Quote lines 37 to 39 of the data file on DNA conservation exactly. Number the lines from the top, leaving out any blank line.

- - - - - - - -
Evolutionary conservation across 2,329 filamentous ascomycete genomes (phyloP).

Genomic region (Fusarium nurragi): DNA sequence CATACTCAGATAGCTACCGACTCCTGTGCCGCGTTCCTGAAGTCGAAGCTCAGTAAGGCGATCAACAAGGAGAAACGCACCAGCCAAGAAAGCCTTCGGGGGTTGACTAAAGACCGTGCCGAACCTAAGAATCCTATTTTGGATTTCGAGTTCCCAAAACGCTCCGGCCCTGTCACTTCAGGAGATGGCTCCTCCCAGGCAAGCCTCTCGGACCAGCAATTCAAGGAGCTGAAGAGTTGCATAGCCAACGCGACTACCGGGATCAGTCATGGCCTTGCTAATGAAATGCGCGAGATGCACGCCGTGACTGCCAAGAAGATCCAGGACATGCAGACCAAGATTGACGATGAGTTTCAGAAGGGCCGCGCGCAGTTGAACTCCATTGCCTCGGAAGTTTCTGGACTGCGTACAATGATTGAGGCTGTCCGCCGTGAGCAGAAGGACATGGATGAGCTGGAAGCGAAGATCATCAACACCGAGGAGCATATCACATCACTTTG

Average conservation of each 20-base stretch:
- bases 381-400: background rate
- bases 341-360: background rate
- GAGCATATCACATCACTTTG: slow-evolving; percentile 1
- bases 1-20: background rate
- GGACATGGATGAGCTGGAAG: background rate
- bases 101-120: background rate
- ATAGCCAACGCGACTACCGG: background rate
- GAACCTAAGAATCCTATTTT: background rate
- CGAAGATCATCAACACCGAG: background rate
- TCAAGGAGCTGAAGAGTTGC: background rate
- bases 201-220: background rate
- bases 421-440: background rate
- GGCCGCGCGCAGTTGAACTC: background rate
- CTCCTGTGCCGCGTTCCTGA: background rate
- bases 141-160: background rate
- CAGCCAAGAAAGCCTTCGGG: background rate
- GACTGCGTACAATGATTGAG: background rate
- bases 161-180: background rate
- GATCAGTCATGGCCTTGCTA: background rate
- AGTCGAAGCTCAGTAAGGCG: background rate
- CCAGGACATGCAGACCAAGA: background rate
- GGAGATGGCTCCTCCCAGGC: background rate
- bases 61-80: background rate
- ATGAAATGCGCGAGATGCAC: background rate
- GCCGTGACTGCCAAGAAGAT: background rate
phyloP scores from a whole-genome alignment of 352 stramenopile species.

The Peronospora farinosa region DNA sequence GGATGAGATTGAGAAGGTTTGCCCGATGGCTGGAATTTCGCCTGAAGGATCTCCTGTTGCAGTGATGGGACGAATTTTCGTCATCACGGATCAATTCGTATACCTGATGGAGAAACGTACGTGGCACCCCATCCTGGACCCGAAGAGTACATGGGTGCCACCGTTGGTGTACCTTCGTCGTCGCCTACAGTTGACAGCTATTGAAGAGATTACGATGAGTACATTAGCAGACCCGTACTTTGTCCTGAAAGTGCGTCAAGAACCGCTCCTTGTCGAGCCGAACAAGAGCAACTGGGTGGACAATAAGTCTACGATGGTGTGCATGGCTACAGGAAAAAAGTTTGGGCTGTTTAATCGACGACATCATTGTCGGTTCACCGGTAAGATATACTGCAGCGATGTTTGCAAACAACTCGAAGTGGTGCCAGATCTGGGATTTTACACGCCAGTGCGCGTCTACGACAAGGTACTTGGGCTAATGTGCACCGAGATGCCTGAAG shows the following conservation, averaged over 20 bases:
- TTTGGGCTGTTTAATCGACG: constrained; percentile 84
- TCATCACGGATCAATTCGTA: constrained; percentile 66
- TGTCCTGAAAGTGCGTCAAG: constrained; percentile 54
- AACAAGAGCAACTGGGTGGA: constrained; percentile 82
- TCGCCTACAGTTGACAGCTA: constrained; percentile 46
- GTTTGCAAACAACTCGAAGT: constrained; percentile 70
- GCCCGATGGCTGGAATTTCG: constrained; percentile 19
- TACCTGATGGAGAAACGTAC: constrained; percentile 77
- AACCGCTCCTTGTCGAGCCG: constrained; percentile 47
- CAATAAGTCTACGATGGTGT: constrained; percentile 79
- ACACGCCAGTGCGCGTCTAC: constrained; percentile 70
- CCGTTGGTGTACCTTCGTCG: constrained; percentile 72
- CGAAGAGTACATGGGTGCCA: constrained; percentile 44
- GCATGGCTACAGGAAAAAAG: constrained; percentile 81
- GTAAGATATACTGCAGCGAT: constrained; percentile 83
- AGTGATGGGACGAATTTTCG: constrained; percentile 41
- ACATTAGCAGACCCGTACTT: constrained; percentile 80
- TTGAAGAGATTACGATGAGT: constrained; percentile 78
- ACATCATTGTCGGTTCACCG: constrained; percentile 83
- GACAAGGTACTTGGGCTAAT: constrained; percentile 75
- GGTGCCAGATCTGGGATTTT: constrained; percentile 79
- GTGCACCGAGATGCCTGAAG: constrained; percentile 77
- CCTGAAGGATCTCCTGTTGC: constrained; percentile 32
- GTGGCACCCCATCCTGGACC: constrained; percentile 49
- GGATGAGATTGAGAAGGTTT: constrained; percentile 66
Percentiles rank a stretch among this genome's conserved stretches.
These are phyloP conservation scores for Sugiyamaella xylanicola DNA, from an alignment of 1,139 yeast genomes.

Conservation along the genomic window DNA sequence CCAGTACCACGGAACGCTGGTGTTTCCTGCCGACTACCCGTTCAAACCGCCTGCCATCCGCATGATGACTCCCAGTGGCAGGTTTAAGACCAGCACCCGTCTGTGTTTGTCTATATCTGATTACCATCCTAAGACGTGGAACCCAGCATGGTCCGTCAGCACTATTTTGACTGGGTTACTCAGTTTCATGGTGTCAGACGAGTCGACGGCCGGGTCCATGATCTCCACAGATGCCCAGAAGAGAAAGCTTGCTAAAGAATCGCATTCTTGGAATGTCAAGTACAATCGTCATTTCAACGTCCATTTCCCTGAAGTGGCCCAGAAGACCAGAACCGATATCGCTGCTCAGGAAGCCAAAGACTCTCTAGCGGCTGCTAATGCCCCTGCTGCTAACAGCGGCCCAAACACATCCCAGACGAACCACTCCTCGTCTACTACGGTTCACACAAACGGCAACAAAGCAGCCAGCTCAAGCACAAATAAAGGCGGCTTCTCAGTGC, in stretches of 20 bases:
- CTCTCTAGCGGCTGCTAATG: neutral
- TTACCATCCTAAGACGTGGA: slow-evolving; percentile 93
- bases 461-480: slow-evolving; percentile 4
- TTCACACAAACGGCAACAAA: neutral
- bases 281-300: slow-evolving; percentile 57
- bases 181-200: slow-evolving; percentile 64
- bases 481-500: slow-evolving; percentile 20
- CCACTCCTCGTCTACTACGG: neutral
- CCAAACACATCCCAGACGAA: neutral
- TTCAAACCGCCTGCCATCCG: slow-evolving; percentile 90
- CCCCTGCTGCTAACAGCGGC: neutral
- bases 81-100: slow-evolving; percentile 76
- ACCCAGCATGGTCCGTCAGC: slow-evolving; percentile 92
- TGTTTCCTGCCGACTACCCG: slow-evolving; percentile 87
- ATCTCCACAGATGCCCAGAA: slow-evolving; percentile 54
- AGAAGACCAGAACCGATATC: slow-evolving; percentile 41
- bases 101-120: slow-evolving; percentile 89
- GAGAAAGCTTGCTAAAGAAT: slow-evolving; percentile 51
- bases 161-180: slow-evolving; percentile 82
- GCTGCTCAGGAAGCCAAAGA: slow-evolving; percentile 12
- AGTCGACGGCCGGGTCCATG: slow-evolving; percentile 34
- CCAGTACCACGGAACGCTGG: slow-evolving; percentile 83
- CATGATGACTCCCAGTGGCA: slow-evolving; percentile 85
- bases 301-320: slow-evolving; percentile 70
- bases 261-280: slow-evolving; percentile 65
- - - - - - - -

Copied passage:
- GCCCGATGGCTGGAATTTCG: constrained; percentile 19
- TACCTGATGGAGAAACGTAC: constrained; percentile 77
- AACCGCTCCTTGTCGAGCCG: constrained; percentile 47